We were having fun. We felt famous.
There was virtually no overlap between my Ram Page job and my Ram Radio show, but every so often I’d pop into the Ram Page office during or after the show to say hello and chat with my comrades on the newspaper staff.
I liked the Ram Page staff a whole lot. One of my favorite things about working on a school newspaper is the camaraderie you develop when interacting with that range of personalities. Especially so with the Ram Page, because everyone had the same classes as everyone else. Aside from the business manager and the photo editor, pretty much everyone there was a Journalism major.
It wasn’t without detriment, though. Upon reflection, I feel that it became exclusively cliquish. We were so surrounded by our journalism sphere that we didn’t respond well to outside criticism. One such example was a Facebook group that rose to prominence during Jenna’s time at the helm, called “The Ram Page is Ram-diculous,” which disagreed with the Ram Page’s opinion pieces. It was a tiny group, all things considered, but the Ram Page staff took it as an affront, and a staffer wrote an angry editorial about it. The editorial had no impact other than quadrupling the group’s membership count.
Still, our camaraderie was good. The last week of school that fall, after I had been officially accepted as a part of the staff, we all went to Little Mexico, a local Tex-Mex joint, to eat food and have a few laughs. As my peers and I traded stories, it truly felt like I belonged.
At one point in late 2006, a staffer brought a couch into the office for the rest of the staff to use. The goal was for the staff to have some place other than the office chairs to sit and be comfortable, and they even took the official staff portrait with the couch in frame. However, the couch was nixed very quickly by the Communication, Drama, and Journalism department head, Dr. June Smith, who allegedly didn’t want Ram Page staffers having sex on the couch after hours. Johnson didn’t object, and though the staffers vehemently denied they’d ever do such a thing, the couch quietly vanished soon after.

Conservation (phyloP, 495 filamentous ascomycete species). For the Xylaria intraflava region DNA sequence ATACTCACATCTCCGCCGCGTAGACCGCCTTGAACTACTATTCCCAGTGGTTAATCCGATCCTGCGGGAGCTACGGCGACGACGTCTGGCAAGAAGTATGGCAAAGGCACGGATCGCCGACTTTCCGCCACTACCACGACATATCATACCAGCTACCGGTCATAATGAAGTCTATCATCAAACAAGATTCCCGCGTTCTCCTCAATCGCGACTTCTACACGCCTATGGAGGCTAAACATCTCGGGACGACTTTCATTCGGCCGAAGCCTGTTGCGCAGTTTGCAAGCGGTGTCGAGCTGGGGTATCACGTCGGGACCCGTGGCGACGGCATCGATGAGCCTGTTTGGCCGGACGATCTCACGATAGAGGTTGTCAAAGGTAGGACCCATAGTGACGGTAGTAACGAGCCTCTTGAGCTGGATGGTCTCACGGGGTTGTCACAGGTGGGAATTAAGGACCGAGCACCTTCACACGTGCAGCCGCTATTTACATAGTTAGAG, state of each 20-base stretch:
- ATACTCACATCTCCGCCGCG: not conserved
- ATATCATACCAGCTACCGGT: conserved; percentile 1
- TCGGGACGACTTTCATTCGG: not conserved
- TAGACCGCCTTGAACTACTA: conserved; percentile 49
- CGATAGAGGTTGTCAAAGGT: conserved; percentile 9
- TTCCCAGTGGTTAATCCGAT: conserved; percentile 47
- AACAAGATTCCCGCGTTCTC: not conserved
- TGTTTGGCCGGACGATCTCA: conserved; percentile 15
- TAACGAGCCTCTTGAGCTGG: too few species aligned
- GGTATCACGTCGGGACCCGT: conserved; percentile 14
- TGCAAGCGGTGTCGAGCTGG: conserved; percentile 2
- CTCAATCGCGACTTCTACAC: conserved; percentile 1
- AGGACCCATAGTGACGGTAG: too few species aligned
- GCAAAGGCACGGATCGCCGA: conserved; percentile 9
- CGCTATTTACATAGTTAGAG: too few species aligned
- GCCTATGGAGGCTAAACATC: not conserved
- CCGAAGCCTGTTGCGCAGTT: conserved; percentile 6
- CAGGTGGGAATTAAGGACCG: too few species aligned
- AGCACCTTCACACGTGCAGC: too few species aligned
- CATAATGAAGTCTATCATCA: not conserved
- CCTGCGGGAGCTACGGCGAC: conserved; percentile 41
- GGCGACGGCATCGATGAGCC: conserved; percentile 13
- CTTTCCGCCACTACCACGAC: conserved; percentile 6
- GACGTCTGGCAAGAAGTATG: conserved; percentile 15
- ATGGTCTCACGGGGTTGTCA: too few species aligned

Significantly, though, that fall was also the semester that the Ramdiculous Page came along, and things truly began to change.
From what I understand, Ramdiculous’ name was inspired by the Facebook group “The Ram Page is Ram-diculous,” but the association ended there. Two freshmen, Seth Chomout and Brian Wingert, were dissatisfied with the direction that the official school paper took, so struck out on their own and created their own weekly paper, enlisting the help of their friends Joel Randolph and James Kelly.